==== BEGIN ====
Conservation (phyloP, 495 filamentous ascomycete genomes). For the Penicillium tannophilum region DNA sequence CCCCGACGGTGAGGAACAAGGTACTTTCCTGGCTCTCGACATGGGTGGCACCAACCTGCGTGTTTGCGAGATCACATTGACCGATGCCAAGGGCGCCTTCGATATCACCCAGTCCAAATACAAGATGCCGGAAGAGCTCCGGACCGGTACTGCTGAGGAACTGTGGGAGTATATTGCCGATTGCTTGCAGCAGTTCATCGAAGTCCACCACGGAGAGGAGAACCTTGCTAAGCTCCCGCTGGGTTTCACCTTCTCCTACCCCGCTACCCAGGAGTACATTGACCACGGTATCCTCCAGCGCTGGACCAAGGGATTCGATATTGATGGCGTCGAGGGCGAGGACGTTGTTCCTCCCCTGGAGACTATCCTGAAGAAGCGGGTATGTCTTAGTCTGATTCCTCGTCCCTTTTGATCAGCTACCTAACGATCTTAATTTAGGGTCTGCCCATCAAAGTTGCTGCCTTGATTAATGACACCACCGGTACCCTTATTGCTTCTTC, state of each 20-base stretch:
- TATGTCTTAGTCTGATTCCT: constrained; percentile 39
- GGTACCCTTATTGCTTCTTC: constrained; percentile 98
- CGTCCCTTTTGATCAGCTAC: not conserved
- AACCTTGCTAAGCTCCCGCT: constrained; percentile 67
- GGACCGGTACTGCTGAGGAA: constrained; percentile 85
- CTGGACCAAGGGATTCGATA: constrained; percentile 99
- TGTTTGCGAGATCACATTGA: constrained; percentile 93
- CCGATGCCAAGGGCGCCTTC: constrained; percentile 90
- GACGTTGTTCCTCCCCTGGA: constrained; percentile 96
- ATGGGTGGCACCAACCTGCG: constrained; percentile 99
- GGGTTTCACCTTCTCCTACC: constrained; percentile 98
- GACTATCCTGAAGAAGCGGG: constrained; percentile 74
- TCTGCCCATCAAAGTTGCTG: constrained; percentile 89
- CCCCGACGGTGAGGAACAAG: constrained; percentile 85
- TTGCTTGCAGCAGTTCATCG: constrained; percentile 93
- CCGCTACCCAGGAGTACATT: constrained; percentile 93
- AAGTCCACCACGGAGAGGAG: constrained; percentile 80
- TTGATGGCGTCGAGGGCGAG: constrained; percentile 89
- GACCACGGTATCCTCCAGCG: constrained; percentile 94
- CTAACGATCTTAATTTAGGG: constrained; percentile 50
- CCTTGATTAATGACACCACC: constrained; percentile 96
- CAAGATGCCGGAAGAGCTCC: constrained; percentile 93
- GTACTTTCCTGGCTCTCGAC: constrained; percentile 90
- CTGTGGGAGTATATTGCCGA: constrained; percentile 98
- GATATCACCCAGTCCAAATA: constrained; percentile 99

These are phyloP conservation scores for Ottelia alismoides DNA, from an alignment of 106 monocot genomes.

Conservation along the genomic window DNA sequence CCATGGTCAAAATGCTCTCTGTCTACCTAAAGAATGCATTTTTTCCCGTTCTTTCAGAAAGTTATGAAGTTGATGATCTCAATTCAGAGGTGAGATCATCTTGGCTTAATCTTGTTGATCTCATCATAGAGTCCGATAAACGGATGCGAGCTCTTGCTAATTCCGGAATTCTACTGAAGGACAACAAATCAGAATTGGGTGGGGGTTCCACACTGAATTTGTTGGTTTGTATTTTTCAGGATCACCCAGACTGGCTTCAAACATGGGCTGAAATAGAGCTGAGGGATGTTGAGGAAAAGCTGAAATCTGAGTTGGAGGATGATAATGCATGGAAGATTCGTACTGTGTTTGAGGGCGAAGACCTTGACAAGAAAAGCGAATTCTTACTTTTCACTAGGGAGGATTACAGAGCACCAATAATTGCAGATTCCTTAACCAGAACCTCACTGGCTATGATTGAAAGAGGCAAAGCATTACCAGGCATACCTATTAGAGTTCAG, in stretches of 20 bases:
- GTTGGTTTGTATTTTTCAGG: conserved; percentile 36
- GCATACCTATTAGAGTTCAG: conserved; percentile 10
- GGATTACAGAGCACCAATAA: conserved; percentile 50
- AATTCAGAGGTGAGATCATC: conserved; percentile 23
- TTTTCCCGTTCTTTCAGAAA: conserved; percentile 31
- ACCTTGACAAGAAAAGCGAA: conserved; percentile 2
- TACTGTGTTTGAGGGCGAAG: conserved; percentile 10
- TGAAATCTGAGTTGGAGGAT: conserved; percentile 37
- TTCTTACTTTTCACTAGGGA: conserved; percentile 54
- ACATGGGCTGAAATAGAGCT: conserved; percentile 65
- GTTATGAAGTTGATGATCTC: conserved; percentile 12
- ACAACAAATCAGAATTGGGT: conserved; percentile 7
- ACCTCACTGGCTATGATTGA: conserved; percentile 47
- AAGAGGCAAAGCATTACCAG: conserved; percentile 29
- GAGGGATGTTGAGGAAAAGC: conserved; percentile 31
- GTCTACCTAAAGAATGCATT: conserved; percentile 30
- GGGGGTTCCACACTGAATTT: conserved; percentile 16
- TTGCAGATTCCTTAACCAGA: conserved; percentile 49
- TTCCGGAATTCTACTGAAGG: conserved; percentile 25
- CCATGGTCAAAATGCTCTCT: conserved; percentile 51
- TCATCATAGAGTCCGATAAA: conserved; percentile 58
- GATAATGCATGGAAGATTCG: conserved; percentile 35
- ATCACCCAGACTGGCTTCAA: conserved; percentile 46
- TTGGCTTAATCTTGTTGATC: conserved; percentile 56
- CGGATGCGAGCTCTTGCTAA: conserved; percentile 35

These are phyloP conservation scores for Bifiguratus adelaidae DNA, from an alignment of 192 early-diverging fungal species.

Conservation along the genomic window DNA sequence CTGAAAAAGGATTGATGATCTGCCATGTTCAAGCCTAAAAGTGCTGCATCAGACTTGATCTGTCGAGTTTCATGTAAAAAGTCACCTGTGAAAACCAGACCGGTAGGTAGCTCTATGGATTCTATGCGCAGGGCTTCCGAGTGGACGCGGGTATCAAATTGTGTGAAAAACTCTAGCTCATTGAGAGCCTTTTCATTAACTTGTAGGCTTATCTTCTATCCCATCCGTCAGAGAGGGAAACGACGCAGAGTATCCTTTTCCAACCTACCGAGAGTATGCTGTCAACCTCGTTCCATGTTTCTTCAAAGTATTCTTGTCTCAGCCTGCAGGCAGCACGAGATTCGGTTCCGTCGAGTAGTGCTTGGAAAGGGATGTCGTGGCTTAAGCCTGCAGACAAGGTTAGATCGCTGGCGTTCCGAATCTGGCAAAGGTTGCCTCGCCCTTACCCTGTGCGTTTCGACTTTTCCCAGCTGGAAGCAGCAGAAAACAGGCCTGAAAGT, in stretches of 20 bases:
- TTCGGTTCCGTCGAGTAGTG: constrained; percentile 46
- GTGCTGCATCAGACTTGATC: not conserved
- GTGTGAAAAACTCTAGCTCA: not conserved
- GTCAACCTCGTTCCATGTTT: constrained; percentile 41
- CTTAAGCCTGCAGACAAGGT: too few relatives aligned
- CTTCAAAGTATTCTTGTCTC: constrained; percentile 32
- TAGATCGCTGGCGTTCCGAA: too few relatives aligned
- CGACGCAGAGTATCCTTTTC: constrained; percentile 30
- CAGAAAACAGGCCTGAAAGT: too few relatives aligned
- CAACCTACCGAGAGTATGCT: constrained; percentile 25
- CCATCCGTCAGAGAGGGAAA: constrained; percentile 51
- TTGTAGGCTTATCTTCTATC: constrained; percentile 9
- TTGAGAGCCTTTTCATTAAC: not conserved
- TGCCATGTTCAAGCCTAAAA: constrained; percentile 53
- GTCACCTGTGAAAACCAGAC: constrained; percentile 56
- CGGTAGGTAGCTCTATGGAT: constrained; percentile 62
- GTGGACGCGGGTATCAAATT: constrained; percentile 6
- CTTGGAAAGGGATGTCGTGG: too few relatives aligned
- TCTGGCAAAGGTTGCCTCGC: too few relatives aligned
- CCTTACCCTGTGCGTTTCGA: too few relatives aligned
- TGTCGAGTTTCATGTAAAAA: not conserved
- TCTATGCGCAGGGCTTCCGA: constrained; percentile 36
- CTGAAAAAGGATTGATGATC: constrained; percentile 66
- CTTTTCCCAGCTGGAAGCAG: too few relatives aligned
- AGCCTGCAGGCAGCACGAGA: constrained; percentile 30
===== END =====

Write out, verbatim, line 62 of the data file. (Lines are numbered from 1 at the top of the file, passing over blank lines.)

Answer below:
- TAGATCGCTGGCGTTCCGAA: too few relatives aligned